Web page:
One of the most important missions of early intervention is to provide children with opportunities and experiences that promote learning to move. Whether the intervention is home-based or center-based, a critical outcome for our youngest children is to help them increase proficiency in movement. Movement competence is a widely accepted and highly valued general outcome in early childhood.

The Early Movement Indicator (EMI) is one means of checking children’s growth toward the important general outcome of being able to move in a fluent and coordinated manner to play and participate in home, school, and community settings. Because children’s rate of growth in movement competency is so critical, the rate of growth on the EMI for each child and for all the children in a program become important indicators of how well a program is doing in supporting children’s movement proficiency. As such, the EMI can be a powerful tool for monitoring individual children’s growth and making intervention decisions. It can also provide helpful information on program progress and inform programmatic decisions regarding this outcome.

Introduction to the EPSI

Proficiency in problem solving is an important outcome in early childhood related to cognitive, communication, and social/emotional development. Children’s early skills solving problems and achieving goals set the stage for their later intellectual and social competence. Moreover, children’s early problem solving skills affects the way they navigate and explore their environment, their mastery of skill development, their reasoning ability, and helps them adapt to challenging circumstances. Consequently, a major focus of early education and early care is young children’s cognitive development including problem solving (National Research Council, 2001). Problem solving skills are also a desired general outcome of early intervention that parents and professionals identify as important for young children. Proficiency in solving problems was one of 15 general child outcome statements investigated by a national sample of parents (n=351) and professionals (n=672) (Priest et al., 2001). Of the 15 general outcomes examined in the study, problem solving was among the most highly rated. Other highly valued general outcomes included expressive communication, movement, and social skills, among others (Priest et al., 2001).

One of the most important missions of early intervention is to help children learn to explore their environment so that they have new and varied experiences. Whether the intervention is home-based or center-based, a critical outcome for our youngest children is to learn how to experience the world through exploration of objects, concepts, situations, and people.

Programs for very young children need to know when children are making progress in becoming proficient problem solvers. Programs need to know when to take some action in the form of different intervention procedures. Programs also need to decide critical issues such as  the kinds of support children will have to help them become better skilled at solving problems or when to supply in-depth assessment and referral for children not making acceptable progress.

The Early Problem Solving Indicator (EPSI) is one means of checking children’s growth toward the important general outcome of solving problems that requires reasoning, concepts, adapting to challenging situations, and interactions with people.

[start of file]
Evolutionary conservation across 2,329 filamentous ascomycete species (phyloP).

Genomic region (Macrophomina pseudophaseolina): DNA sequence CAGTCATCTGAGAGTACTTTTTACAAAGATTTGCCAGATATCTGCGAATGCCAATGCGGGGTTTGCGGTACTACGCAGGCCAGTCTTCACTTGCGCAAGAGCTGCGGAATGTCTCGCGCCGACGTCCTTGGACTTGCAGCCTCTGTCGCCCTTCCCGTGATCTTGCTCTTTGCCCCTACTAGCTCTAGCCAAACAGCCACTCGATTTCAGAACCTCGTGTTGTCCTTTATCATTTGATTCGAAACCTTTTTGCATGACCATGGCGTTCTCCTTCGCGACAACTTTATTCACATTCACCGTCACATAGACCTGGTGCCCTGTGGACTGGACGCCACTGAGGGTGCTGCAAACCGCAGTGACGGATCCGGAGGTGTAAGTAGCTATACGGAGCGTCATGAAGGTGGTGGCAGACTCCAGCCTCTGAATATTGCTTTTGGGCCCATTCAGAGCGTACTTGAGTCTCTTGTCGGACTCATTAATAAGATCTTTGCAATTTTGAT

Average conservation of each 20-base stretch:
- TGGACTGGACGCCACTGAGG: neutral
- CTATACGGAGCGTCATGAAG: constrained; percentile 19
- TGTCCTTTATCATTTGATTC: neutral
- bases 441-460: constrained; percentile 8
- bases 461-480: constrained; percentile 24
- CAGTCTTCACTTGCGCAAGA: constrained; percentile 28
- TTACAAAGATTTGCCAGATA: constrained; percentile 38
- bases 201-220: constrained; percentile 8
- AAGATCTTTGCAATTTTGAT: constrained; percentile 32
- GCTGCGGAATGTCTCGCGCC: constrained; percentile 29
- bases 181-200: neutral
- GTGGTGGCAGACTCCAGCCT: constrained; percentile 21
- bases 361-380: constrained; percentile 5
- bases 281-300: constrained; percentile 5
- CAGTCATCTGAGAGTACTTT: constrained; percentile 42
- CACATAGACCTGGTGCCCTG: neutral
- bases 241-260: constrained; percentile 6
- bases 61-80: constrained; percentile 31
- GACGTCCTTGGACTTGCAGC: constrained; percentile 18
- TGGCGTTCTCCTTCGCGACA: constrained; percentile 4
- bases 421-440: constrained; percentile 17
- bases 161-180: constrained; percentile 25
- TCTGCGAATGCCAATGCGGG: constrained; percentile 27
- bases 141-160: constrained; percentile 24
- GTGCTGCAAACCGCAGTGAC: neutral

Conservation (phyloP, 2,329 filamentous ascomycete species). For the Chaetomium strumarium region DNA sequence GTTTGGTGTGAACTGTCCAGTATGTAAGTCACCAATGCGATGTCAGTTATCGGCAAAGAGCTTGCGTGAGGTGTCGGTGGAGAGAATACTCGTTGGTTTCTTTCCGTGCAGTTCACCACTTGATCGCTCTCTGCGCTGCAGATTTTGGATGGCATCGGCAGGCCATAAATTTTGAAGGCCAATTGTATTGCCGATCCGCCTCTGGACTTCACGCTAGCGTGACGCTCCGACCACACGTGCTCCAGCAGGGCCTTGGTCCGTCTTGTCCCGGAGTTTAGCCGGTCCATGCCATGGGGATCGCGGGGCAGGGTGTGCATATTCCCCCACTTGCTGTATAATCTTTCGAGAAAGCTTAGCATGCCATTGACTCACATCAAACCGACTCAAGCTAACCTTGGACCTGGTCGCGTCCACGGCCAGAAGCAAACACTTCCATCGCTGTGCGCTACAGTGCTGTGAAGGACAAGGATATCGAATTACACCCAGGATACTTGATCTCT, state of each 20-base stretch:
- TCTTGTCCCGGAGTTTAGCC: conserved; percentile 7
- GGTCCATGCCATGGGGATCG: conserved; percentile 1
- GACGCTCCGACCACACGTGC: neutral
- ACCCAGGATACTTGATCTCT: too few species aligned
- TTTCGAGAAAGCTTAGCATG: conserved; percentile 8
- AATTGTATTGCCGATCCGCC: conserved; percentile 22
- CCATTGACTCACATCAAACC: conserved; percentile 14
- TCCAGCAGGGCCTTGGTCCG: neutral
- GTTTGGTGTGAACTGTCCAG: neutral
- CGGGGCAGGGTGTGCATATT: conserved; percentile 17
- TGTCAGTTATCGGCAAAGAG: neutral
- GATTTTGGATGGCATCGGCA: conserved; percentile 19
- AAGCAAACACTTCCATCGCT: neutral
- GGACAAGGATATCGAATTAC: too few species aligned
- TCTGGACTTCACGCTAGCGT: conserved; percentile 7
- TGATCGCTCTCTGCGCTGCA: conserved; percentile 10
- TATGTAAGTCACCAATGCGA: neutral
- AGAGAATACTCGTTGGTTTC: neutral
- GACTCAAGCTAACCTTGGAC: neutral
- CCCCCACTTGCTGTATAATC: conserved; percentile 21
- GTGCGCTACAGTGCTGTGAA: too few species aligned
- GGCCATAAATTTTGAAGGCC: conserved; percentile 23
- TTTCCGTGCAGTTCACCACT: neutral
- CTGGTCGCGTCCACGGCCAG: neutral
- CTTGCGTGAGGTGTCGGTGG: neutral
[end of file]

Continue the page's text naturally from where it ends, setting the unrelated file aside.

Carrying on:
Because children’s rate of growth in problem solving is so critical, the rate of growth on the EPSI for each child and for all the children in a program becomes an important indicator of how well a program is supporting children’s problem solving proficiency. As such, the EPSI can be a powerful tool for monitoring individual children’s growth and making intervention decisions. It can also provide helpful information on program progress and inform programmatic decisions regarding this essential outcome.

Introduction to the ESI

One of the foremost developmental tasks of early childhood is learning how to establish relationships. Children’s early interaction patterns with adults and peers set the stage for their later social competence or deviance. Moreover, children’s early social competence affects the way they evaluate their own self-worth and their views of the world as friendly or hostile. Consequently, a major focus of early education and early care is the development of young children’s social and emotional competence (National Research Council, 2001). Positive social behavior is also a desired general outcome of early intervention that parents and professionals identify as important for young children. The ability to participate socially with peers and adults was one of 15 general child outcome statements investigated by a national sample of parents (n=351) and professionals (n=672) (Priest et al., 2001). Of the 15 general outcomes examined in the study, social competency was among the most highly rated. Other highly valued general outcomes included expressive communication, movement, problem-solving, among others (Priest et al., 2001).

One of the most important missions of early education is to help children learn to be socially skilled. Whether children are in home-based or center-based programs, a critical outcome for our youngest children is to help them learn how to interact positively with peers and adults. Social competence is a widely accepted and highly valued general outcome in early childhood. Programs for very young children need to know when children are making progress in becoming more socially proficient. Programs need to know when to take some action in the form of different intervention procedures. Programs also need to decide critical issues such as the kinds of support children will have to help them become better skilled, or when to supply in-depth assessment and referral for children not making acceptable progress.

The Early Social Indicator (ESI) is one means of checking children’s growth toward the important general outcome of being able to interact with peers and adults, maintain social interaction and participate socially in home, school, and community.

Because children’s rate of growth in social competency is so critical for their later success, monitoring individual children’s growth on the ESI can be important in making intervention decisions. Monitoring ESI growth for all children in program can provide helpful information on program progress and inform programmatic decisions regarding this essential outcome possible.